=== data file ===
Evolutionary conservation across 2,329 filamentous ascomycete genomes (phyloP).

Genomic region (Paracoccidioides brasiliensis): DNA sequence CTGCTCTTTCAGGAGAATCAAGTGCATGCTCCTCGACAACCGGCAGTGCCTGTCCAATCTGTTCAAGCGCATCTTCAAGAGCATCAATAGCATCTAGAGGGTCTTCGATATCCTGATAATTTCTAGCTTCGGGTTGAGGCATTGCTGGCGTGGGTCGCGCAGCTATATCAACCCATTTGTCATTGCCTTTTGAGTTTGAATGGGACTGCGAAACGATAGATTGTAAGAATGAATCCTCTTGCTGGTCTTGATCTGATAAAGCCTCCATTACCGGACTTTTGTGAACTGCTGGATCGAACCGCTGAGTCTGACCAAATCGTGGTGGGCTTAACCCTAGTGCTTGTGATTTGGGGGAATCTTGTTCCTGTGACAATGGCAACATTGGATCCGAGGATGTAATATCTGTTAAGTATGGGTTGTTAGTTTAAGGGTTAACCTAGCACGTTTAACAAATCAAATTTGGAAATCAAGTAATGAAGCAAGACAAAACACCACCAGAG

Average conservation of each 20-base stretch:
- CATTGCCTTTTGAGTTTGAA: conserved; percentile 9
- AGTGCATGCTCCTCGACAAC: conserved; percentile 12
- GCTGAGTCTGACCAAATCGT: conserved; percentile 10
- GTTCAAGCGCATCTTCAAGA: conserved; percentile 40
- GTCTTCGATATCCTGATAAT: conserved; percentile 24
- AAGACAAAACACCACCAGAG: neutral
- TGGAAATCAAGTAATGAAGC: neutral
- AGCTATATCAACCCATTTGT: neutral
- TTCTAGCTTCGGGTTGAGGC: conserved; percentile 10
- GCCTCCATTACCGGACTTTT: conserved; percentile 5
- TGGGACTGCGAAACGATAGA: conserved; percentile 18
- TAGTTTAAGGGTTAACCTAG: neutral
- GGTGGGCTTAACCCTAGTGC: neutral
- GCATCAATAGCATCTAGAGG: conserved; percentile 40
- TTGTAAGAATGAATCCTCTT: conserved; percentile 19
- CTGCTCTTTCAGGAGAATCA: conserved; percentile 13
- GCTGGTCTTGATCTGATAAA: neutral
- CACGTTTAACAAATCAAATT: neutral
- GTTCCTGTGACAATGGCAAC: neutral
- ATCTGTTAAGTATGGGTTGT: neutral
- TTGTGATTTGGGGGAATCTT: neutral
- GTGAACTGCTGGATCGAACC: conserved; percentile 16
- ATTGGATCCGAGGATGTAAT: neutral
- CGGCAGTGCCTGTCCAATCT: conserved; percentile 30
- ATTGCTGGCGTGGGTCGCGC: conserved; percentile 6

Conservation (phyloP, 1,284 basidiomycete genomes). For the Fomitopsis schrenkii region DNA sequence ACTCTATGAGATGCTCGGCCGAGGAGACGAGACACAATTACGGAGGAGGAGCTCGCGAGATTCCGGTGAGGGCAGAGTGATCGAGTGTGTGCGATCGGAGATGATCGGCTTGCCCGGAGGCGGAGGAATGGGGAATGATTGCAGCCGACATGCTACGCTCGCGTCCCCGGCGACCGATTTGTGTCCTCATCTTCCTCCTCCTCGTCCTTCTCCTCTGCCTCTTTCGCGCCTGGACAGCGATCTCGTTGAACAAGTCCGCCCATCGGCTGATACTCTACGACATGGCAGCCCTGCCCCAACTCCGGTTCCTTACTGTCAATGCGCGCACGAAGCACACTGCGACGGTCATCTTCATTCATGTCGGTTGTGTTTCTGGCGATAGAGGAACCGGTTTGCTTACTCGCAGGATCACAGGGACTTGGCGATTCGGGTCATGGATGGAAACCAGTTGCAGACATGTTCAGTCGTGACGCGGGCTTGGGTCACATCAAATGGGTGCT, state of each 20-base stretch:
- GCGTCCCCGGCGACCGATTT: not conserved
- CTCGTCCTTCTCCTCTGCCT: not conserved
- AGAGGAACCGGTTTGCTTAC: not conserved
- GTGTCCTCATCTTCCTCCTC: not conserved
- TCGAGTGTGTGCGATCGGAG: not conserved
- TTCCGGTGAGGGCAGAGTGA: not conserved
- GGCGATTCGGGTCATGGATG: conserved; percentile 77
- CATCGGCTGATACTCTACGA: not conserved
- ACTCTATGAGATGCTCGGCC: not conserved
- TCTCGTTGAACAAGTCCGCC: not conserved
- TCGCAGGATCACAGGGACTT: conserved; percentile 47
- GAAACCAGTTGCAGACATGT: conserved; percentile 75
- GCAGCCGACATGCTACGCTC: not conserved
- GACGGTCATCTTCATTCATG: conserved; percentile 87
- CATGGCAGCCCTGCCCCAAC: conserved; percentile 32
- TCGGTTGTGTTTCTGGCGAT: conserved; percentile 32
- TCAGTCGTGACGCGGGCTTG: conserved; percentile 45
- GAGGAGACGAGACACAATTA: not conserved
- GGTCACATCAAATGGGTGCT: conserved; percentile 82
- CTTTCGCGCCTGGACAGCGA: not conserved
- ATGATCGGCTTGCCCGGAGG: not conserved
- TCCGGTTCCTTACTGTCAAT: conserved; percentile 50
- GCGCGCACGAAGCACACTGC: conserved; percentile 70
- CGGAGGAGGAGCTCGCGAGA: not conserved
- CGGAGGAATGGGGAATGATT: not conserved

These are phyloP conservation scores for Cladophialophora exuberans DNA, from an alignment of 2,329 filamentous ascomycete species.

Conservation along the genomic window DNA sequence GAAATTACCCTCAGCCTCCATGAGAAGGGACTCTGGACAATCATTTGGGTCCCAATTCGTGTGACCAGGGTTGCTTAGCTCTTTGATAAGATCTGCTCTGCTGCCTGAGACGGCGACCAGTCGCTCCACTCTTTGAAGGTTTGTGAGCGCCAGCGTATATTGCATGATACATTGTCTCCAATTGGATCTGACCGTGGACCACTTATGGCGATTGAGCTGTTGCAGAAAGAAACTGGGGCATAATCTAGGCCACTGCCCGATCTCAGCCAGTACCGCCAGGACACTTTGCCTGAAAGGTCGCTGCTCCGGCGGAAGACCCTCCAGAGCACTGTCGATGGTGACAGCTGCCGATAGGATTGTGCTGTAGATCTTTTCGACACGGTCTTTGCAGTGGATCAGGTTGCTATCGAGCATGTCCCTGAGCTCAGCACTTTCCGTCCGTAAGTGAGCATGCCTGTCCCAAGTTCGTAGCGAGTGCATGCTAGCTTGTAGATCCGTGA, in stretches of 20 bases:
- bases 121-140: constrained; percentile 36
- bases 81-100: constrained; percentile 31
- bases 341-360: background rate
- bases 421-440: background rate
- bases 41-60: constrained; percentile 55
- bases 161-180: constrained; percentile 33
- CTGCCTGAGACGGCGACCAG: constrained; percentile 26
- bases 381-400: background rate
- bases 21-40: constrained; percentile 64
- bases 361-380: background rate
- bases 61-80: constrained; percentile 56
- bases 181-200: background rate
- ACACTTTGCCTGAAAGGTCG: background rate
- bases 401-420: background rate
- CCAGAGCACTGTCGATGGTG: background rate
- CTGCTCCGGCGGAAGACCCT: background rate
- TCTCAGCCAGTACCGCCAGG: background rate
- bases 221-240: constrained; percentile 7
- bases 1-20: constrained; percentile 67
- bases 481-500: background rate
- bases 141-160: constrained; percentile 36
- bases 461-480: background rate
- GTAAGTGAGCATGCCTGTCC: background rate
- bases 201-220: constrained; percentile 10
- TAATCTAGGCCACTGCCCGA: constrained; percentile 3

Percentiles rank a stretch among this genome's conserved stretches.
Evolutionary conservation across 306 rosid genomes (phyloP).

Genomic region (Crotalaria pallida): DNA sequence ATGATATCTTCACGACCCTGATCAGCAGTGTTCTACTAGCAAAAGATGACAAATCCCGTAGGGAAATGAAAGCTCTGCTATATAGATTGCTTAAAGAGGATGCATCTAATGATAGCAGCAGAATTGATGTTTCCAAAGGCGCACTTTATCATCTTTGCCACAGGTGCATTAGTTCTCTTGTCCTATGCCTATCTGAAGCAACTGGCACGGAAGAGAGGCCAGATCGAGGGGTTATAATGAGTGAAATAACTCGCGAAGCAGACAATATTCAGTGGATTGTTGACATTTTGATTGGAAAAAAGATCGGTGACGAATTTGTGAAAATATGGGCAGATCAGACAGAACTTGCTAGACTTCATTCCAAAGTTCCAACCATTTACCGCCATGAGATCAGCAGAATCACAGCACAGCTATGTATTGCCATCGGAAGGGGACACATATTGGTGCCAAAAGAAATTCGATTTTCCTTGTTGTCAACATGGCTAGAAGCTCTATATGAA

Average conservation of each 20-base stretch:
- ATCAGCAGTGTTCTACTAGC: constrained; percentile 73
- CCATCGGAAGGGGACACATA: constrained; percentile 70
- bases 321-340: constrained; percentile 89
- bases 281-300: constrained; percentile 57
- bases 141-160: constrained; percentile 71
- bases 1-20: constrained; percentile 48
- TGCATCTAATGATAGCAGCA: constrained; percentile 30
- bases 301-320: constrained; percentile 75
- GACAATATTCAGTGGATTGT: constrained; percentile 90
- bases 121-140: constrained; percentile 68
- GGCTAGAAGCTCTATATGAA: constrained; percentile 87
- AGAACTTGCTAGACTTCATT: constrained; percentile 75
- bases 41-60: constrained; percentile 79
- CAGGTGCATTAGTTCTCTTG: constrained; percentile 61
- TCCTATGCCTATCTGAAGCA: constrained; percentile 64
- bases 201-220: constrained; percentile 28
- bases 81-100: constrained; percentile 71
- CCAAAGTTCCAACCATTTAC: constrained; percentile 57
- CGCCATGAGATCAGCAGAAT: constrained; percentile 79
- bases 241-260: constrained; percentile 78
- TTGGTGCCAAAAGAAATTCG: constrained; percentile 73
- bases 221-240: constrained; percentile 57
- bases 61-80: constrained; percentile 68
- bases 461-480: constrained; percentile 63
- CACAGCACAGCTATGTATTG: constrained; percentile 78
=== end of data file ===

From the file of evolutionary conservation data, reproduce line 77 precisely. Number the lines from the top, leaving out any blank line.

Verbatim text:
- bases 141-160: constrained; percentile 36